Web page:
“Starlight, star bright, the first star I see tonight…”
“You’re such a dork. You know that doesn’t do anything, right?”
“Whatever,” the younger girl protested. “How do you think I got the doll set?”
“Mom and dad were getting you that for your birthday already.”
“How do you think they knew?”
Laurie did not know how to respond to Suzy’s logic. They lay in the lawn watching the night sky erupt with stars. Laurie was twelve, she knew more about magic and wishing than Suzy; wishing on something doesn’t make it happen. Both girls drifted off into peaceful slumber under the stars.
The chirping of birds gently woke them. The sweet morning smells of clover and flowers glazed by dew met their noses. Laurie smiled and allowed her eyelids to bounce open. Suzy stood next to her, still as a statue. She felt Laurie stir in her pink sleeping bag.
“It came true,” Suzy giggled. “I knew it would.”
“My wish on the star last night, it came true.”
Laurie sat up, her head spinning from side to side. The girls were in the middle of a forest. Birds flew from branch to branch, chirping and cocking their heads looking for breakfast. Laurie could not make her mouth make coherent sounds; it opened and closed as little grunts and squeaks came from her throat.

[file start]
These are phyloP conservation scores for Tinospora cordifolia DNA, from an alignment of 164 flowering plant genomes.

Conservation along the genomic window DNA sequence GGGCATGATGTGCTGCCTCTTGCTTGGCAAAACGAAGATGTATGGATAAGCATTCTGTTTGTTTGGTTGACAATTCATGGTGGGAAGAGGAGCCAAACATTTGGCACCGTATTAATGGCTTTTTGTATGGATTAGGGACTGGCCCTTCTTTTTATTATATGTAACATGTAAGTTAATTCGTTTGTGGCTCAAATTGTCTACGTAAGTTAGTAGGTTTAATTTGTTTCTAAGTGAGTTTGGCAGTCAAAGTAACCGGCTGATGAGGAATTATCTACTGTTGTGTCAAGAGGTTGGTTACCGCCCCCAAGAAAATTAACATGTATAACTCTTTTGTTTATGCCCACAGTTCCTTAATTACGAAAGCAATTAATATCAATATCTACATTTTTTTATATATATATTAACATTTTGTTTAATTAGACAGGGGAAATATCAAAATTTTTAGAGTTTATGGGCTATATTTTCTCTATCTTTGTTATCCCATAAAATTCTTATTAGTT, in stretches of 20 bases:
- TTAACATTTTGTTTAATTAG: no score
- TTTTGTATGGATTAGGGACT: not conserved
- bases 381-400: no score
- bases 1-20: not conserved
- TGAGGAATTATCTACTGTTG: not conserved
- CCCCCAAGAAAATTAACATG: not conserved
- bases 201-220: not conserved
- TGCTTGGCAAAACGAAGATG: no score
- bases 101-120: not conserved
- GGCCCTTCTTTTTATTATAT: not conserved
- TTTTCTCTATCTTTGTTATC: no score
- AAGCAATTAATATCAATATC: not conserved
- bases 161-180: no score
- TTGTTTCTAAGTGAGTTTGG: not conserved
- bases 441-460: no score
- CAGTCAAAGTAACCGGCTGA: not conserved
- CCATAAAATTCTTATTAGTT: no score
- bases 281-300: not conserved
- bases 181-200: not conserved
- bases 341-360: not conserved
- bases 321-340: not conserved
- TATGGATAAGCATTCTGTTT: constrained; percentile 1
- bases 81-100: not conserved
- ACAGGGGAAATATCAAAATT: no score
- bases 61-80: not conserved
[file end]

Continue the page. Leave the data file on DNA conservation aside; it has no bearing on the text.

“What did you wish for?” Laurie could finally ask Suzy.
“To go to the Enchanted Forest where the faeries live and we’re here.” She laughed and bounced on the soft ground. “Come on, let’s go find them.”
“Give me your hand,” Laurie said. “We should stay close; we’ve never been here before.”
“Yes we have, you just don’t remember but you will.”
Suzy did as Laurie requested and they walked hand-in-hand through the forest. They stopped to eat raspberries and drink from a crystal-clear stream. Ahead they could see a clearing.
“I don’t understand,” Suzy said. “We should have found them by now.”
They stepped into the meadow. Dragonflies bobbed in the breeze, then darted away. In the center, a large boulder sat, the babbling brook wound around it into the swaying tall grasses.
“That’s never been there before,” Laurie said, suddenly remembered their voyages to the Enchanted Forest.
Suzy smiled. “You remember. I knew you would eventually. What’s that sticking out of the rock?”
An ancient legend tells of a sword and stone, but this was something different. This was not a sword jutting from the boulder but a shiny golden tree limb. Laurie reached her hand out to touch it but stopped just before her fingers caressed its smooth, gleaming surface.
“What else did you wish for Suzy?” Laurie asked, turning to face Suzy.
Suzy blushed and stammered. “I, uh…”
“Come on Suzy, what did you wish for?”
“I wished that we would have to rescue the faeries before we could go home.”
Read all the entries at Wakefield Mahon’s blog.